Jaspreet Singh


Asynchronous Convergence in Multi-Task Learning via Knowledge Distillation from Converged Tasks
Weiyi Lu | Sunny Rajagopalan | Priyanka Nigam | Jaspreet Singh | Xiaodi Sun | Yi Xu | Belinda Zeng | Trishul Chilimbi
Proceedings of the 2022 Conference of the North American Chapter of the Association for Computational Linguistics: Human Language Technologies: Industry Track

Multi-task learning (MTL) aims to solve multiple tasks jointly by sharing a base representation among them. This can lead to more efficient learning and better generalization, as compared to learning each task individually. However, one issue that often arises in MTL is the convergence speed between tasks varies due to differences in task difficulty, so it can be a challenge to simultaneously achieve the best performance on all tasks with a single model checkpoint. Various techniques have been proposed to address discrepancies in task convergence rate, including weighting the per-task losses and modifying task gradients. In this work, we propose a novel approach that avoids the problem of requiring all tasks to converge at the same rate, but rather allows for “asynchronous” convergence among the tasks where each task can converge on its own schedule. As our main contribution, we monitor per-task validation metrics and switch to a knowledge distillation loss once a task has converged instead of continuing to train on the true labels. This prevents the model from overfitting on converged tasks while it learns the remaining tasks. We evaluate the proposed method in two 5-task MTL setups consisting of internal e-commerce datasets. The results show that our method consistently outperforms existing loss weighting and gradient balancing approaches, achieving average improvements of 0.9% and 1.5% over the best performing baseline model in the two setups, respectively.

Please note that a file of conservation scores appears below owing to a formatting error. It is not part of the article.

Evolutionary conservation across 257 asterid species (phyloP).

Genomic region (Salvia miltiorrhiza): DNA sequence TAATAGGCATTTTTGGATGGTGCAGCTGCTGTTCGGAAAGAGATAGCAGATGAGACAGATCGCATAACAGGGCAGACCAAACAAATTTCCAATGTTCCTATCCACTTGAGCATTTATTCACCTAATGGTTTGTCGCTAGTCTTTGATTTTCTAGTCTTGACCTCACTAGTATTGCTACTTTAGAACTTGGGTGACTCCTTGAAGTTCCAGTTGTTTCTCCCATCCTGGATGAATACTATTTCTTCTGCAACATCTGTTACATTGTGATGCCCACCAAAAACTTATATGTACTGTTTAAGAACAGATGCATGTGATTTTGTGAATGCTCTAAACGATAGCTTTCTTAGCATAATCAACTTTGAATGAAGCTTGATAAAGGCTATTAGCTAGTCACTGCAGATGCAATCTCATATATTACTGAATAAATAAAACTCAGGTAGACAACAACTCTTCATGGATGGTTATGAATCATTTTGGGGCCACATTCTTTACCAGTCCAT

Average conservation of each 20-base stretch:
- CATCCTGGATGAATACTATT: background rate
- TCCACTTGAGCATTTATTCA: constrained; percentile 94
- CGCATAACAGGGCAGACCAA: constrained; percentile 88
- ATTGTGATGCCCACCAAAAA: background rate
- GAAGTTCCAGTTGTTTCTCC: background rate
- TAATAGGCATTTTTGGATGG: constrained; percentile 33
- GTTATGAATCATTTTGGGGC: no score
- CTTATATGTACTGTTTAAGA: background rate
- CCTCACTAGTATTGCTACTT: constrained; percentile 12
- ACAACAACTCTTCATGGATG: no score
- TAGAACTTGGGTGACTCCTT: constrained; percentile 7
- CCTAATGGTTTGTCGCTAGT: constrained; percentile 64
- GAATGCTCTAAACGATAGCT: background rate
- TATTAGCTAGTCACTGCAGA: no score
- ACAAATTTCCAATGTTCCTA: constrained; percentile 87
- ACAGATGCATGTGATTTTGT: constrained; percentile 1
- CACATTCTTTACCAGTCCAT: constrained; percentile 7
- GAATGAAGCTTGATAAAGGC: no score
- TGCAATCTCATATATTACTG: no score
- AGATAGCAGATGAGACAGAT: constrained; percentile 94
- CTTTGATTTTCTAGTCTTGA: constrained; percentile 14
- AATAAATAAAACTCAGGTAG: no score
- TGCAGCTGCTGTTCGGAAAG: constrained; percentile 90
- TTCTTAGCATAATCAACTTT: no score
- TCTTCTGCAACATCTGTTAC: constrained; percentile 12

BERTnesia: Investigating the capture and forgetting of knowledge in BERT
Jonas Wallat | Jaspreet Singh | Avishek Anand
Proceedings of the Third BlackboxNLP Workshop on Analyzing and Interpreting Neural Networks for NLP

Probing complex language models has recently revealed several insights into linguistic and semantic patterns found in the learned representations. In this paper, we probe BERT specifically to understand and measure the relational knowledge it captures. We utilize knowledge base completion tasks to probe every layer of pre-trained as well as fine-tuned BERT (ranking, question answering, NER). Our findings show that knowledge is not just contained in BERT’s final layers. Intermediate layers contribute a significant amount (17-60%) to the total knowledge found. Probing intermediate layers also reveals how different types of knowledge emerge at varying rates. When BERT is fine-tuned, relational knowledge is forgotten but the extent of forgetting is impacted by the fine-tuning objective but not the size of the dataset. We found that ranking models forget the least and retain more knowledge in their final layer.

AMUSED: A Multi-Stream Vector Representation Method for Use in Natural Dialogue
Gaurav Kumar | Rishabh Joshi | Jaspreet Singh | Promod Yenigalla
Proceedings of the Twelfth Language Resources and Evaluation Conference

The problem of building a coherent and non-monotonous conversational agent with proper discourse and coverage is still an area of open research. Current architectures only take care of semantic and contextual information for a given query and fail to completely account for syntactic and external knowledge which are crucial for generating responses in a chit-chat system. To overcome this problem, we propose an end to end multi-stream deep learning architecture that learns unified embeddings for query-response pairs by leveraging contextual information from memory networks and syntactic information by incorporating Graph Convolution Networks (GCN) over their dependency parse. A stream of this network also utilizes transfer learning by pre-training a bidirectional transformer to extract semantic representation for each input sentence and incorporates external knowledge through the neighborhood of the entities from a Knowledge Base (KB). We benchmark these embeddings on the next sentence prediction task and significantly improve upon the existing techniques. Furthermore, we use AMUSED to represent query and responses along with its context to develop a retrieval based conversational agent which has been validated by expert linguists to have comprehensive engagement with humans.